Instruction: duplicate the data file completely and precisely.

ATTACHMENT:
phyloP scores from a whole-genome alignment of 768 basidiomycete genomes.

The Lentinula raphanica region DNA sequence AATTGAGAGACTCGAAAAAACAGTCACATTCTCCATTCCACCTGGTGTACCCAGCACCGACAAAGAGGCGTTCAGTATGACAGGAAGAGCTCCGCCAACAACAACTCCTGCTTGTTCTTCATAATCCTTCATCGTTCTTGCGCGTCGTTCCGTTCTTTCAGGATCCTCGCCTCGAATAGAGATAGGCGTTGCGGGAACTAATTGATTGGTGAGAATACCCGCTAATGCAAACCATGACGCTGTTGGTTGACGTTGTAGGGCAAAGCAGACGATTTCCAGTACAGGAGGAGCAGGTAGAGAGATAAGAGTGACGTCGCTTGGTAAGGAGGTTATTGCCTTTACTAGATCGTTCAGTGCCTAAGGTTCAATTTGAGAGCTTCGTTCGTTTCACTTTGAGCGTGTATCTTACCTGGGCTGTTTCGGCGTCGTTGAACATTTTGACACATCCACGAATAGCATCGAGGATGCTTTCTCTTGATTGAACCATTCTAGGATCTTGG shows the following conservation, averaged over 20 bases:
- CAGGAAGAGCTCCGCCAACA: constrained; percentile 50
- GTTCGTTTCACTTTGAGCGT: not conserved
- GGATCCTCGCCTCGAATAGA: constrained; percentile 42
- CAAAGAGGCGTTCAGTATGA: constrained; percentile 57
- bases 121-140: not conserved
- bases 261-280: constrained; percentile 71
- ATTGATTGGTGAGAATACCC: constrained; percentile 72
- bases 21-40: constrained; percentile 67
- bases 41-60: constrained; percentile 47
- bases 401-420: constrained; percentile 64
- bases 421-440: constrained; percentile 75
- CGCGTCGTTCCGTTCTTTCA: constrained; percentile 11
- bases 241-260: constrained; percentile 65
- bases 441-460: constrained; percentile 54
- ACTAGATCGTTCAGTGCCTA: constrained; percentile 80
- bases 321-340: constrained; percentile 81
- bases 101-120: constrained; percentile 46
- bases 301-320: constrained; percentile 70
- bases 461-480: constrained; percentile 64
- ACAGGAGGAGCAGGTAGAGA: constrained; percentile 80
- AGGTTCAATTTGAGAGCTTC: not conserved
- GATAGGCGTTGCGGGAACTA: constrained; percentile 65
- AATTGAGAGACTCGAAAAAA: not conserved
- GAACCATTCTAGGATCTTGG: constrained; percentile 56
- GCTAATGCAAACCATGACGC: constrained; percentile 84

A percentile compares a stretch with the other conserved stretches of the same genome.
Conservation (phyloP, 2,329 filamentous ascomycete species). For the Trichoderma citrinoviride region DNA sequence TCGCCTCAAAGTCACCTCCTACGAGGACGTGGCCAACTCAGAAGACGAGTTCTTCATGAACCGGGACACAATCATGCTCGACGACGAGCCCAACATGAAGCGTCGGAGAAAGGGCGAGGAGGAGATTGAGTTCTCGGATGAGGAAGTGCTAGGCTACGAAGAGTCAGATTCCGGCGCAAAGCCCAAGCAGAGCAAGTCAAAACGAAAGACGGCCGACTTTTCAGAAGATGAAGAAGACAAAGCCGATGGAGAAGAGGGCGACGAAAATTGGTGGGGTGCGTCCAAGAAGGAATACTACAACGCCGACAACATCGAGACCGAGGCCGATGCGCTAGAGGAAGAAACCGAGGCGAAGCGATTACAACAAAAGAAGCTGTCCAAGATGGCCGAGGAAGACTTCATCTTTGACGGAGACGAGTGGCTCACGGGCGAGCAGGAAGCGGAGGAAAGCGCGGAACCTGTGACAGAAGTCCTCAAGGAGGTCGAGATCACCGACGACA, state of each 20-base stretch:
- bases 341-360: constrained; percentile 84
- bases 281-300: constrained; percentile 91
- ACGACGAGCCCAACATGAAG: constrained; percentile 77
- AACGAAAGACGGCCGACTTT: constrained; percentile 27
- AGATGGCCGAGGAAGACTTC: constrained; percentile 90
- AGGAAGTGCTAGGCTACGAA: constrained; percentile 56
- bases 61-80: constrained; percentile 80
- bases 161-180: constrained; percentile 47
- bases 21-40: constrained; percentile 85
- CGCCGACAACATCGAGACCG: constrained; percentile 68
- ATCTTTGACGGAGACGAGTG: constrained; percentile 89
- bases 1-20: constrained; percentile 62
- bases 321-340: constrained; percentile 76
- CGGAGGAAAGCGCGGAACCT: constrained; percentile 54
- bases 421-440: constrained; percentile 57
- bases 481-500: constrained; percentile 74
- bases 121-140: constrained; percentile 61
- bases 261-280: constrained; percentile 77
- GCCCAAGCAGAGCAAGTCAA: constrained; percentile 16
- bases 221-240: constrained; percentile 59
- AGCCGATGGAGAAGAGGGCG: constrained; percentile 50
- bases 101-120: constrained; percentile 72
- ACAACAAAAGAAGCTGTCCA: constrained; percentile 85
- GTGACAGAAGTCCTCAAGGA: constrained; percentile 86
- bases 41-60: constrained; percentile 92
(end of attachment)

phyloP scores from a whole-genome alignment of 768 basidiomycete genomes.

The Lentinula raphanica region DNA sequence AATTGAGAGACTCGAAAAAACAGTCACATTCTCCATTCCACCTGGTGTACCCAGCACCGACAAAGAGGCGTTCAGTATGACAGGAAGAGCTCCGCCAACAACAACTCCTGCTTGTTCTTCATAATCCTTCATCGTTCTTGCGCGTCGTTCCGTTCTTTCAGGATCCTCGCCTCGAATAGAGATAGGCGTTGCGGGAACTAATTGATTGGTGAGAATACCCGCTAATGCAAACCATGACGCTGTTGGTTGACGTTGTAGGGCAAAGCAGACGATTTCCAGTACAGGAGGAGCAGGTAGAGAGATAAGAGTGACGTCGCTTGGTAAGGAGGTTATTGCCTTTACTAGATCGTTCAGTGCCTAAGGTTCAATTTGAGAGCTTCGTTCGTTTCACTTTGAGCGTGTATCTTACCTGGGCTGTTTCGGCGTCGTTGAACATTTTGACACATCCACGAATAGCATCGAGGATGCTTTCTCTTGATTGAACCATTCTAGGATCTTGG shows the following conservation, averaged over 20 bases:
- CAGGAAGAGCTCCGCCAACA: constrained; percentile 50
- GTTCGTTTCACTTTGAGCGT: not conserved
- GGATCCTCGCCTCGAATAGA: constrained; percentile 42
- CAAAGAGGCGTTCAGTATGA: constrained; percentile 57
- bases 121-140: not conserved
- bases 261-280: constrained; percentile 71
- ATTGATTGGTGAGAATACCC: constrained; percentile 72
- bases 21-40: constrained; percentile 67
- bases 41-60: constrained; percentile 47
- bases 401-420: constrained; percentile 64
- bases 421-440: constrained; percentile 75
- CGCGTCGTTCCGTTCTTTCA: constrained; percentile 11
- bases 241-260: constrained; percentile 65
- bases 441-460: constrained; percentile 54
- ACTAGATCGTTCAGTGCCTA: constrained; percentile 80
- bases 321-340: constrained; percentile 81
- bases 101-120: constrained; percentile 46
- bases 301-320: constrained; percentile 70
- bases 461-480: constrained; percentile 64
- ACAGGAGGAGCAGGTAGAGA: constrained; percentile 80
- AGGTTCAATTTGAGAGCTTC: not conserved
- GATAGGCGTTGCGGGAACTA: constrained; percentile 65
- AATTGAGAGACTCGAAAAAA: not conserved
- GAACCATTCTAGGATCTTGG: constrained; percentile 56
- GCTAATGCAAACCATGACGC: constrained; percentile 84

A percentile compares a stretch with the other conserved stretches of the same genome.
Conservation (phyloP, 2,329 filamentous ascomycete species). For the Trichoderma citrinoviride region DNA sequence TCGCCTCAAAGTCACCTCCTACGAGGACGTGGCCAACTCAGAAGACGAGTTCTTCATGAACCGGGACACAATCATGCTCGACGACGAGCCCAACATGAAGCGTCGGAGAAAGGGCGAGGAGGAGATTGAGTTCTCGGATGAGGAAGTGCTAGGCTACGAAGAGTCAGATTCCGGCGCAAAGCCCAAGCAGAGCAAGTCAAAACGAAAGACGGCCGACTTTTCAGAAGATGAAGAAGACAAAGCCGATGGAGAAGAGGGCGACGAAAATTGGTGGGGTGCGTCCAAGAAGGAATACTACAACGCCGACAACATCGAGACCGAGGCCGATGCGCTAGAGGAAGAAACCGAGGCGAAGCGATTACAACAAAAGAAGCTGTCCAAGATGGCCGAGGAAGACTTCATCTTTGACGGAGACGAGTGGCTCACGGGCGAGCAGGAAGCGGAGGAAAGCGCGGAACCTGTGACAGAAGTCCTCAAGGAGGTCGAGATCACCGACGACA, state of each 20-base stretch:
- bases 341-360: constrained; percentile 84
- bases 281-300: constrained; percentile 91
- ACGACGAGCCCAACATGAAG: constrained; percentile 77
- AACGAAAGACGGCCGACTTT: constrained; percentile 27
- AGATGGCCGAGGAAGACTTC: constrained; percentile 90
- AGGAAGTGCTAGGCTACGAA: constrained; percentile 56
- bases 61-80: constrained; percentile 80
- bases 161-180: constrained; percentile 47
- bases 21-40: constrained; percentile 85
- CGCCGACAACATCGAGACCG: constrained; percentile 68
- ATCTTTGACGGAGACGAGTG: constrained; percentile 89
- bases 1-20: constrained; percentile 62
- bases 321-340: constrained; percentile 76
- CGGAGGAAAGCGCGGAACCT: constrained; percentile 54
- bases 421-440: constrained; percentile 57
- bases 481-500: constrained; percentile 74
- bases 121-140: constrained; percentile 61
- bases 261-280: constrained; percentile 77
- GCCCAAGCAGAGCAAGTCAA: constrained; percentile 16
- bases 221-240: constrained; percentile 59
- AGCCGATGGAGAAGAGGGCG: constrained; percentile 50
- bases 101-120: constrained; percentile 72
- ACAACAAAAGAAGCTGTCCA: constrained; percentile 85
- GTGACAGAAGTCCTCAAGGA: constrained; percentile 86
- bases 41-60: constrained; percentile 92